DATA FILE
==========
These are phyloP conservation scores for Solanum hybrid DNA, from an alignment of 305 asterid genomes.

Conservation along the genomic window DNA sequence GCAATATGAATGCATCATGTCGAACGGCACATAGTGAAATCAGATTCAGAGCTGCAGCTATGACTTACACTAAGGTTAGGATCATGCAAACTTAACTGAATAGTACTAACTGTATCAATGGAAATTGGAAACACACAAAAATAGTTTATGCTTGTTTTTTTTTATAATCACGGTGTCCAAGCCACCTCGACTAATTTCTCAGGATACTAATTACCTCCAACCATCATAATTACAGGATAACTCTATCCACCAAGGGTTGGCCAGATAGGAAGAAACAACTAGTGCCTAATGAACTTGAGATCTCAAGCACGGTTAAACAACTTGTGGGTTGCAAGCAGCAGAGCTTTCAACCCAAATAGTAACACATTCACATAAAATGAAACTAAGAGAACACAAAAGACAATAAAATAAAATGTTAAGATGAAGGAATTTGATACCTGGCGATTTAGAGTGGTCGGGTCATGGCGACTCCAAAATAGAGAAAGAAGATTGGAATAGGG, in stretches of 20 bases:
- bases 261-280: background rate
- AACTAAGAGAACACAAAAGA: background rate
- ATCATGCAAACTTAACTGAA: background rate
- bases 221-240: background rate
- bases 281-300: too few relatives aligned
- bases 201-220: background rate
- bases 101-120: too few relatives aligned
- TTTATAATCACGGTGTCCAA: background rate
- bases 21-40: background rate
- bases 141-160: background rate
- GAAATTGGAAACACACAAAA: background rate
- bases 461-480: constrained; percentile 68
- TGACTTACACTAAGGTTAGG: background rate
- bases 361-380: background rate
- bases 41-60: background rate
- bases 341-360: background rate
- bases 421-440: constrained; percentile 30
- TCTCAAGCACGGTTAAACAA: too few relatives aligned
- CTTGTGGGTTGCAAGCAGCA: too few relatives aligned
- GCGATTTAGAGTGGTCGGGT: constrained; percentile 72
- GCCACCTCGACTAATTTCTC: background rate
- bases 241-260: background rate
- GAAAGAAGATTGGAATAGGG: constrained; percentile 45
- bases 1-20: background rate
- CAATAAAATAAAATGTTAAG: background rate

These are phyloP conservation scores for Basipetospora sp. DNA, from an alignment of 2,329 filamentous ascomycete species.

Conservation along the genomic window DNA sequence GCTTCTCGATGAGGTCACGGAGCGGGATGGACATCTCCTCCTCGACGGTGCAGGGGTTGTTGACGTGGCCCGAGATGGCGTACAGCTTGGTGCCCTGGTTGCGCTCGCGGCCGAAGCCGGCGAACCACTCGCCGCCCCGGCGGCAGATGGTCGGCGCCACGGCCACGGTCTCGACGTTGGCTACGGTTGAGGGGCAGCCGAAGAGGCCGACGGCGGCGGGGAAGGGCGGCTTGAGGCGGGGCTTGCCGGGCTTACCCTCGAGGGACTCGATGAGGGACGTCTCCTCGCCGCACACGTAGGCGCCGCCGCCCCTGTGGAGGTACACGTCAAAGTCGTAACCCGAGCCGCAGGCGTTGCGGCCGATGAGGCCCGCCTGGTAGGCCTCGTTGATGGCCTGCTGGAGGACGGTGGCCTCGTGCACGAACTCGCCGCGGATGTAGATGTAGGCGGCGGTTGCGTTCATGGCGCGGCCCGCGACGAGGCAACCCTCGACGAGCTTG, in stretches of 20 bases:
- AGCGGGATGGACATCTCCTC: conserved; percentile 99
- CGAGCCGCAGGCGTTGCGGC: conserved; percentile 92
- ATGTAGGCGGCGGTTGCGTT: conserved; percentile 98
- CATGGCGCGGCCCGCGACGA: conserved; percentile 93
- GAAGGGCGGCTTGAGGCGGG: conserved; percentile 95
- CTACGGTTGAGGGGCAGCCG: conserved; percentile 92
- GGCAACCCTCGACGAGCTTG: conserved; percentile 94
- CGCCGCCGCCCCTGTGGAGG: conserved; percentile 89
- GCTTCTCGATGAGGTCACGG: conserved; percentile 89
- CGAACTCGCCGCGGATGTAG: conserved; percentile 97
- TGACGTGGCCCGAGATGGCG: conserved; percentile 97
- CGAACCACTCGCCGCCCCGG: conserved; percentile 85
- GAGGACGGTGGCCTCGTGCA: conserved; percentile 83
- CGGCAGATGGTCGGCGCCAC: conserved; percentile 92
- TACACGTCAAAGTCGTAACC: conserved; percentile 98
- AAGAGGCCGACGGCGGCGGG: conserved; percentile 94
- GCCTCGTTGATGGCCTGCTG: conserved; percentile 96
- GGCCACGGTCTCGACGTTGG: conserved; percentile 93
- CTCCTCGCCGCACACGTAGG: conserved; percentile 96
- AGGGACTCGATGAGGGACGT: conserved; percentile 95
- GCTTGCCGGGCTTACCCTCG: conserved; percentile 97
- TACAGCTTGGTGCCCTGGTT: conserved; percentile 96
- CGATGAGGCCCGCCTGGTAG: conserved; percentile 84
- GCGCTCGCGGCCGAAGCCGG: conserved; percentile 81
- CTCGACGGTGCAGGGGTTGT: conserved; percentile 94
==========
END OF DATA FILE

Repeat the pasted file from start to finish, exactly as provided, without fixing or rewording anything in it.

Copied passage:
These are phyloP conservation scores for Solanum hybrid DNA, from an alignment of 305 asterid genomes.

Conservation along the genomic window DNA sequence GCAATATGAATGCATCATGTCGAACGGCACATAGTGAAATCAGATTCAGAGCTGCAGCTATGACTTACACTAAGGTTAGGATCATGCAAACTTAACTGAATAGTACTAACTGTATCAATGGAAATTGGAAACACACAAAAATAGTTTATGCTTGTTTTTTTTTATAATCACGGTGTCCAAGCCACCTCGACTAATTTCTCAGGATACTAATTACCTCCAACCATCATAATTACAGGATAACTCTATCCACCAAGGGTTGGCCAGATAGGAAGAAACAACTAGTGCCTAATGAACTTGAGATCTCAAGCACGGTTAAACAACTTGTGGGTTGCAAGCAGCAGAGCTTTCAACCCAAATAGTAACACATTCACATAAAATGAAACTAAGAGAACACAAAAGACAATAAAATAAAATGTTAAGATGAAGGAATTTGATACCTGGCGATTTAGAGTGGTCGGGTCATGGCGACTCCAAAATAGAGAAAGAAGATTGGAATAGGG, in stretches of 20 bases:
- bases 261-280: background rate
- AACTAAGAGAACACAAAAGA: background rate
- ATCATGCAAACTTAACTGAA: background rate
- bases 221-240: background rate
- bases 281-300: too few relatives aligned
- bases 201-220: background rate
- bases 101-120: too few relatives aligned
- TTTATAATCACGGTGTCCAA: background rate
- bases 21-40: background rate
- bases 141-160: background rate
- GAAATTGGAAACACACAAAA: background rate
- bases 461-480: constrained; percentile 68
- TGACTTACACTAAGGTTAGG: background rate
- bases 361-380: background rate
- bases 41-60: background rate
- bases 341-360: background rate
- bases 421-440: constrained; percentile 30
- TCTCAAGCACGGTTAAACAA: too few relatives aligned
- CTTGTGGGTTGCAAGCAGCA: too few relatives aligned
- GCGATTTAGAGTGGTCGGGT: constrained; percentile 72
- GCCACCTCGACTAATTTCTC: background rate
- bases 241-260: background rate
- GAAAGAAGATTGGAATAGGG: constrained; percentile 45
- bases 1-20: background rate
- CAATAAAATAAAATGTTAAG: background rate

These are phyloP conservation scores for Basipetospora sp. DNA, from an alignment of 2,329 filamentous ascomycete species.

Conservation along the genomic window DNA sequence GCTTCTCGATGAGGTCACGGAGCGGGATGGACATCTCCTCCTCGACGGTGCAGGGGTTGTTGACGTGGCCCGAGATGGCGTACAGCTTGGTGCCCTGGTTGCGCTCGCGGCCGAAGCCGGCGAACCACTCGCCGCCCCGGCGGCAGATGGTCGGCGCCACGGCCACGGTCTCGACGTTGGCTACGGTTGAGGGGCAGCCGAAGAGGCCGACGGCGGCGGGGAAGGGCGGCTTGAGGCGGGGCTTGCCGGGCTTACCCTCGAGGGACTCGATGAGGGACGTCTCCTCGCCGCACACGTAGGCGCCGCCGCCCCTGTGGAGGTACACGTCAAAGTCGTAACCCGAGCCGCAGGCGTTGCGGCCGATGAGGCCCGCCTGGTAGGCCTCGTTGATGGCCTGCTGGAGGACGGTGGCCTCGTGCACGAACTCGCCGCGGATGTAGATGTAGGCGGCGGTTGCGTTCATGGCGCGGCCCGCGACGAGGCAACCCTCGACGAGCTTG, in stretches of 20 bases:
- AGCGGGATGGACATCTCCTC: conserved; percentile 99
- CGAGCCGCAGGCGTTGCGGC: conserved; percentile 92
- ATGTAGGCGGCGGTTGCGTT: conserved; percentile 98
- CATGGCGCGGCCCGCGACGA: conserved; percentile 93
- GAAGGGCGGCTTGAGGCGGG: conserved; percentile 95
- CTACGGTTGAGGGGCAGCCG: conserved; percentile 92
- GGCAACCCTCGACGAGCTTG: conserved; percentile 94
- CGCCGCCGCCCCTGTGGAGG: conserved; percentile 89
- GCTTCTCGATGAGGTCACGG: conserved; percentile 89
- CGAACTCGCCGCGGATGTAG: conserved; percentile 97
- TGACGTGGCCCGAGATGGCG: conserved; percentile 97
- CGAACCACTCGCCGCCCCGG: conserved; percentile 85
- GAGGACGGTGGCCTCGTGCA: conserved; percentile 83
- CGGCAGATGGTCGGCGCCAC: conserved; percentile 92
- TACACGTCAAAGTCGTAACC: conserved; percentile 98
- AAGAGGCCGACGGCGGCGGG: conserved; percentile 94
- GCCTCGTTGATGGCCTGCTG: conserved; percentile 96
- GGCCACGGTCTCGACGTTGG: conserved; percentile 93
- CTCCTCGCCGCACACGTAGG: conserved; percentile 96
- AGGGACTCGATGAGGGACGT: conserved; percentile 95
- GCTTGCCGGGCTTACCCTCG: conserved; percentile 97
- TACAGCTTGGTGCCCTGGTT: conserved; percentile 96
- CGATGAGGCCCGCCTGGTAG: conserved; percentile 84
- GCGCTCGCGGCCGAAGCCGG: conserved; percentile 81
- CTCGACGGTGCAGGGGTTGT: conserved; percentile 94